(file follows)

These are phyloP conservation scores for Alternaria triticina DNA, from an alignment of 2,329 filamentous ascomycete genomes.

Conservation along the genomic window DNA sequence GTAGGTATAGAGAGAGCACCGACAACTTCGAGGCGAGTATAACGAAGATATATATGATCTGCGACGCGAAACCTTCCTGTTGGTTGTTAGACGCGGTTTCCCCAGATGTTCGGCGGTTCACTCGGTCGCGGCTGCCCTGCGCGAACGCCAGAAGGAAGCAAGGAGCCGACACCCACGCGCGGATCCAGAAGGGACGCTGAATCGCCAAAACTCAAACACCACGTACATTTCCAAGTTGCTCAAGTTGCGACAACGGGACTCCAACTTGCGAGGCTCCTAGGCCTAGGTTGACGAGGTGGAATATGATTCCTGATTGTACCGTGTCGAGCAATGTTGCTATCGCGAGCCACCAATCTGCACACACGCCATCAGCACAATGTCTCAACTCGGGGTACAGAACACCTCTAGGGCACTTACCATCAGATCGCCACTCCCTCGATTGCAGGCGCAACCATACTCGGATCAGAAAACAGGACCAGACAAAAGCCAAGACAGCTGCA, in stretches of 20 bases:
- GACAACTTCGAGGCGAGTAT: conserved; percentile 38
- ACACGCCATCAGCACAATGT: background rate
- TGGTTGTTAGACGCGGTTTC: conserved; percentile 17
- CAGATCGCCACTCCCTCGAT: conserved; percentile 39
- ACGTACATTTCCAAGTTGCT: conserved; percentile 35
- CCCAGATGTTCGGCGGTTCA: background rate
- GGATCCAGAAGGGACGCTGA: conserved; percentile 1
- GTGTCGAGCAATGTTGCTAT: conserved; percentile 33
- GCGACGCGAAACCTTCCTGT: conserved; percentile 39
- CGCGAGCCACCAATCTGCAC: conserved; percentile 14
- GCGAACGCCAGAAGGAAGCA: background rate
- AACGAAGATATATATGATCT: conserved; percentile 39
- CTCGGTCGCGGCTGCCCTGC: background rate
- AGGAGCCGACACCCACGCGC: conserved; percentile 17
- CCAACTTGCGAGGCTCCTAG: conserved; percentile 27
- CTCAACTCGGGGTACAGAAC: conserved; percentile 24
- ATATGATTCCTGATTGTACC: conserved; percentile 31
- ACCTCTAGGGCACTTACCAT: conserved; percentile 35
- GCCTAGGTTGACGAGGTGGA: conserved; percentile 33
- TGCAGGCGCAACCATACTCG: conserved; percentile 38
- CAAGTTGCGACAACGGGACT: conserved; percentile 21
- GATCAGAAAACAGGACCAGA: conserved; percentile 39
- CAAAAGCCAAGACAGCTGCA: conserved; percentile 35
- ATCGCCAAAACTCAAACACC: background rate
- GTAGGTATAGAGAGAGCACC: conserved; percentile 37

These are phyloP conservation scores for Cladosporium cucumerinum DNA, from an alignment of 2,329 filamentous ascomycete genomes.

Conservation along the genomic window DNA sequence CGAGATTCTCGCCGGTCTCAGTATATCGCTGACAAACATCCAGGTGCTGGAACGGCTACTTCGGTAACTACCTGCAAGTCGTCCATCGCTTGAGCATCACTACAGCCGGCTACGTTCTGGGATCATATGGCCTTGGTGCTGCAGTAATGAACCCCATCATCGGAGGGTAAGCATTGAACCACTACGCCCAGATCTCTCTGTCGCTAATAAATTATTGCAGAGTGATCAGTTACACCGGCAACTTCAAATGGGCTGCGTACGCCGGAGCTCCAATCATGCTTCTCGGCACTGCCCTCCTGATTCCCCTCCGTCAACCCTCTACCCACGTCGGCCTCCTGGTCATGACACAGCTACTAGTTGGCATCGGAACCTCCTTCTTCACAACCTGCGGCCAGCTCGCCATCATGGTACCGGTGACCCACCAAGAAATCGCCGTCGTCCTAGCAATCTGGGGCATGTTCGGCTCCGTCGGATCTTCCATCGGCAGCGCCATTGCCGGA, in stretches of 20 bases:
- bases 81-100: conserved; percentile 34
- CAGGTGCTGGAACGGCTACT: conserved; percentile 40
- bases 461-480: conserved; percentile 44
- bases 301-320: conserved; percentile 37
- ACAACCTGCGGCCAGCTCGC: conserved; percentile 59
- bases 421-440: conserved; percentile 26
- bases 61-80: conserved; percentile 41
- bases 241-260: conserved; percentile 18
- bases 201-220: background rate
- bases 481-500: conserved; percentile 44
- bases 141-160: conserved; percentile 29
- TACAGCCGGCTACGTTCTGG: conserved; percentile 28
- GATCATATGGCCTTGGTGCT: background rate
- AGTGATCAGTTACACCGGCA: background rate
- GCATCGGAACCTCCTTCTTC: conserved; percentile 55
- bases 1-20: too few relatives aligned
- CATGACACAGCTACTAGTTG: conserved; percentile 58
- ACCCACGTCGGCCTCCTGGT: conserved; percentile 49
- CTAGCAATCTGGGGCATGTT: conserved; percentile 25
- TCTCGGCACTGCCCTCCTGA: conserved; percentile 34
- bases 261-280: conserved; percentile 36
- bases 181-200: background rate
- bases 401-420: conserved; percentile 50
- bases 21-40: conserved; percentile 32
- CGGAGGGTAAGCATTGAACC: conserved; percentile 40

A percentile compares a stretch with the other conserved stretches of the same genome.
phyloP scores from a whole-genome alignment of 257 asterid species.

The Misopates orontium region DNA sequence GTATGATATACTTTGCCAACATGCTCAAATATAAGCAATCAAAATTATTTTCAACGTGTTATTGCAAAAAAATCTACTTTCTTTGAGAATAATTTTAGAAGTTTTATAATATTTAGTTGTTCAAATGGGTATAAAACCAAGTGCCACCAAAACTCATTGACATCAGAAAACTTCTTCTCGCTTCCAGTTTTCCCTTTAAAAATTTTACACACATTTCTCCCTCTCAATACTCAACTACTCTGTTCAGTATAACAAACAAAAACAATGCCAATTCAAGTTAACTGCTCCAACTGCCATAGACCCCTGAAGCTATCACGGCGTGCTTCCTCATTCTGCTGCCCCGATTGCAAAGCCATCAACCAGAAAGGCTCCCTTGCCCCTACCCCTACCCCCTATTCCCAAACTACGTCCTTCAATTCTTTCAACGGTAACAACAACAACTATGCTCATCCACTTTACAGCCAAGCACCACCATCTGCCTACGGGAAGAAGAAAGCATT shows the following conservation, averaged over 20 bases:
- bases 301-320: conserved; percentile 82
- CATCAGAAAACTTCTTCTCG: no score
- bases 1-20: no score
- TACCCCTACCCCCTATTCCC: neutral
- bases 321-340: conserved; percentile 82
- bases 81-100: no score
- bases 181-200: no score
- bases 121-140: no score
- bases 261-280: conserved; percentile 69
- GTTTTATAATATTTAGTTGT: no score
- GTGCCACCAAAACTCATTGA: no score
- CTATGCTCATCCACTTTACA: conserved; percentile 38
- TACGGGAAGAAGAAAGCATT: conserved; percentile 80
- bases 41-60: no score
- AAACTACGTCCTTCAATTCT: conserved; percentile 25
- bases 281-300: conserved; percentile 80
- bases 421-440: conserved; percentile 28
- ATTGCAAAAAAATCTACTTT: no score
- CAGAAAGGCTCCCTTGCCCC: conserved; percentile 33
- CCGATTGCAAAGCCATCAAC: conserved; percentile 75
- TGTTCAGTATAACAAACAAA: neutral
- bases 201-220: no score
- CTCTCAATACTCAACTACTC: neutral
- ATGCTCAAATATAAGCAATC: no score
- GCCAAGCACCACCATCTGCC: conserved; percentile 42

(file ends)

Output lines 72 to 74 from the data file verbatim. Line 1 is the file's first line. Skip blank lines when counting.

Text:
- AAACTACGTCCTTCAATTCT: conserved; percentile 25
- bases 281-300: conserved; percentile 80
- bases 421-440: conserved; percentile 28